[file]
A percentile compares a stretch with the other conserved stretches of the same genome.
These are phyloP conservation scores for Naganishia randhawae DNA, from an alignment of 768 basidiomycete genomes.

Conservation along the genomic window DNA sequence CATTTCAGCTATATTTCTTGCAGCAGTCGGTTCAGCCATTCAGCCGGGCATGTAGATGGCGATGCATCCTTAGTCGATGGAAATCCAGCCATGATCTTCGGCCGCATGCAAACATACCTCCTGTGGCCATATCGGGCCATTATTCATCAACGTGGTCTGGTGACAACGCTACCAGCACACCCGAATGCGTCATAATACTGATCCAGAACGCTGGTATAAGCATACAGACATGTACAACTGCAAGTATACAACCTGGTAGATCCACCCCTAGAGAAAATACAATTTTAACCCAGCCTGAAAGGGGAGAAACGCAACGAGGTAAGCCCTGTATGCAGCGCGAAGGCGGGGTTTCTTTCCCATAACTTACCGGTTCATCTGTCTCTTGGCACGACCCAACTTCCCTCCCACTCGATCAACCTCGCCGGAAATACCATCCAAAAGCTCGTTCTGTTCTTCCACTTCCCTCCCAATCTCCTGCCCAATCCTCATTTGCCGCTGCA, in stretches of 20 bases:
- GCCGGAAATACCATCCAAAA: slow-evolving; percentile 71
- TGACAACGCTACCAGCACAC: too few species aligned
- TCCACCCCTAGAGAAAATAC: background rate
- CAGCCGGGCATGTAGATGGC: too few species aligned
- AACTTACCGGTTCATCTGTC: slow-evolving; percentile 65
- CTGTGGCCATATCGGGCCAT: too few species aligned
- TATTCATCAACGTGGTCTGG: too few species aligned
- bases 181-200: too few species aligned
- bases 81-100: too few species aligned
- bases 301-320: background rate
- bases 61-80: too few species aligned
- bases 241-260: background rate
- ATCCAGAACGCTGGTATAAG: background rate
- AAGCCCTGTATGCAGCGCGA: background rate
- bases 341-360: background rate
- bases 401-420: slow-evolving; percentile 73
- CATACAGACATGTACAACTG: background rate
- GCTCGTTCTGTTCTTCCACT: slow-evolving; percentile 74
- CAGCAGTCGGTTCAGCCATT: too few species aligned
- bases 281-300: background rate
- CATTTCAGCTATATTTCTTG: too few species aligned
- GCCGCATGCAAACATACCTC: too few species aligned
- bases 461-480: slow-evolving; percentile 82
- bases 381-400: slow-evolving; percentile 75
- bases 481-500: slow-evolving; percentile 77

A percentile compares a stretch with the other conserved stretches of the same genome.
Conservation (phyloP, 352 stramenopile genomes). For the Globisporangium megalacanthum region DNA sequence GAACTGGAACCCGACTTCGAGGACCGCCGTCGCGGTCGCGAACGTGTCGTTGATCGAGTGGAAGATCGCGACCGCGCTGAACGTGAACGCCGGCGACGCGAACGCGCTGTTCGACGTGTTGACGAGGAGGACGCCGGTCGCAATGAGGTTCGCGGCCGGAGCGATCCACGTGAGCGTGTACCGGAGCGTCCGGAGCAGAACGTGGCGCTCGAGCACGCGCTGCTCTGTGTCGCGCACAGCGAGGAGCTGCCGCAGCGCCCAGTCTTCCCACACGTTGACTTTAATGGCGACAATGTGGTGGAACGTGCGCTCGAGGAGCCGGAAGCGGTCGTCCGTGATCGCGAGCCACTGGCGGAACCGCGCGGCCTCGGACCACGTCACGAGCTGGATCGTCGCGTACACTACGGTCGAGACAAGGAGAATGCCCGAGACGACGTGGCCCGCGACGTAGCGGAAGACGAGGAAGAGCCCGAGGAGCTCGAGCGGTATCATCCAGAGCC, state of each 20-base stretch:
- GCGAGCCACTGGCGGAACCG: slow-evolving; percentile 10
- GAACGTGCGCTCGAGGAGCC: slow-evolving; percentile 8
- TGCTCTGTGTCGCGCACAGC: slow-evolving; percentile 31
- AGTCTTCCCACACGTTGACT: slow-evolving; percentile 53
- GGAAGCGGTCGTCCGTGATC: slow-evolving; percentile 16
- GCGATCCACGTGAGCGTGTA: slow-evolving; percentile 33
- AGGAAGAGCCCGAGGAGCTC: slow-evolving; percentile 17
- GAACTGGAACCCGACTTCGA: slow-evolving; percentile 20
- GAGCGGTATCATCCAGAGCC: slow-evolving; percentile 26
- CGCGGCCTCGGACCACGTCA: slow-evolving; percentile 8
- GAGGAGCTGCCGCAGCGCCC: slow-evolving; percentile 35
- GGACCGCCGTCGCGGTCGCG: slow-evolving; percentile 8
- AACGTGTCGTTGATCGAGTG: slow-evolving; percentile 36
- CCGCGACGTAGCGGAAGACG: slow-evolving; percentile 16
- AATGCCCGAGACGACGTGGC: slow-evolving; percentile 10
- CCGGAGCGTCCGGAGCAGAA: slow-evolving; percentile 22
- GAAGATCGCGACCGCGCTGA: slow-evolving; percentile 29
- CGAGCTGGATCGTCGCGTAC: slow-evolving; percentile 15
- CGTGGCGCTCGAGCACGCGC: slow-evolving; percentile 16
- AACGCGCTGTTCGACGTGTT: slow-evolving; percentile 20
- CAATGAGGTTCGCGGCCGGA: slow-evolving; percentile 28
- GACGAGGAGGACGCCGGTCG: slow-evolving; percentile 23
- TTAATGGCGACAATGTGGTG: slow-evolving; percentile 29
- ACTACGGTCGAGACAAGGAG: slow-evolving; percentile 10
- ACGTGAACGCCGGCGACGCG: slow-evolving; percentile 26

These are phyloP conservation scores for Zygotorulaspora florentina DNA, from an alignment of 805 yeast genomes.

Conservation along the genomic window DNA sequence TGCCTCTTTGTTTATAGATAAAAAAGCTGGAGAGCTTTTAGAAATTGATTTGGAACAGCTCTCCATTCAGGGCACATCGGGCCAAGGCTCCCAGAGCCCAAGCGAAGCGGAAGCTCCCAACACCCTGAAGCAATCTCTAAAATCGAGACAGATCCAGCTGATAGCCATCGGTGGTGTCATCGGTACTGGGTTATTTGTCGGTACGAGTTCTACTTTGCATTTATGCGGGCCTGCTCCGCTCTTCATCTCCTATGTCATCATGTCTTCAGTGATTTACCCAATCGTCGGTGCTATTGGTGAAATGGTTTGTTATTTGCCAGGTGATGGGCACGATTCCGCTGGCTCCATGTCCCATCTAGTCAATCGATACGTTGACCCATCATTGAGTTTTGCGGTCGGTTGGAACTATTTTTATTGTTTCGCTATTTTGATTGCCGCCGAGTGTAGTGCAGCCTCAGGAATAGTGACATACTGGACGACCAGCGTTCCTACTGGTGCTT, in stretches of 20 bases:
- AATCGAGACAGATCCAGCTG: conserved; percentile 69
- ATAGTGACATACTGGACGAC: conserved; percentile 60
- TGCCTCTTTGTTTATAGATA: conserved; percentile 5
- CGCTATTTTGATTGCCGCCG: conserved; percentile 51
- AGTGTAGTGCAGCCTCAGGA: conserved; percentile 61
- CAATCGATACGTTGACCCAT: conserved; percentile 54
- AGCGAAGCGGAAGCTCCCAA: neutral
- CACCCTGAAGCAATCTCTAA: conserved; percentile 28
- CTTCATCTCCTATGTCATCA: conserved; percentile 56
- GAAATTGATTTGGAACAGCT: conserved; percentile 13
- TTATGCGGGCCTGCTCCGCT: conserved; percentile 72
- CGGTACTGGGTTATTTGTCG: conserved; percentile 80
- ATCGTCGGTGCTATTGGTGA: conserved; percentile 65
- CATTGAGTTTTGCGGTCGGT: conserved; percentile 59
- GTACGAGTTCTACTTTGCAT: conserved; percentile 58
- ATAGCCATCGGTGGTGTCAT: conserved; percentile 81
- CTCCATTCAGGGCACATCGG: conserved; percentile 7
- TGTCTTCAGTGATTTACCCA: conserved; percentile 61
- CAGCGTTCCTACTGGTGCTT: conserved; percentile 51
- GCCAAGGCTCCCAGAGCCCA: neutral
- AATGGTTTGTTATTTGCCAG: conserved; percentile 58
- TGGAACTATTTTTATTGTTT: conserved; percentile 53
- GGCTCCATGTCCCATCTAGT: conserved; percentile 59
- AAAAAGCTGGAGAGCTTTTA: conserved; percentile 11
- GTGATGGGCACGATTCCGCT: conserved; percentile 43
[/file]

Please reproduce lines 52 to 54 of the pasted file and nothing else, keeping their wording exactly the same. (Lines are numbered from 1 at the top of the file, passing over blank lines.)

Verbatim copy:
- GACGAGGAGGACGCCGGTCG: slow-evolving; percentile 23
- TTAATGGCGACAATGTGGTG: slow-evolving; percentile 29
- ACTACGGTCGAGACAAGGAG: slow-evolving; percentile 10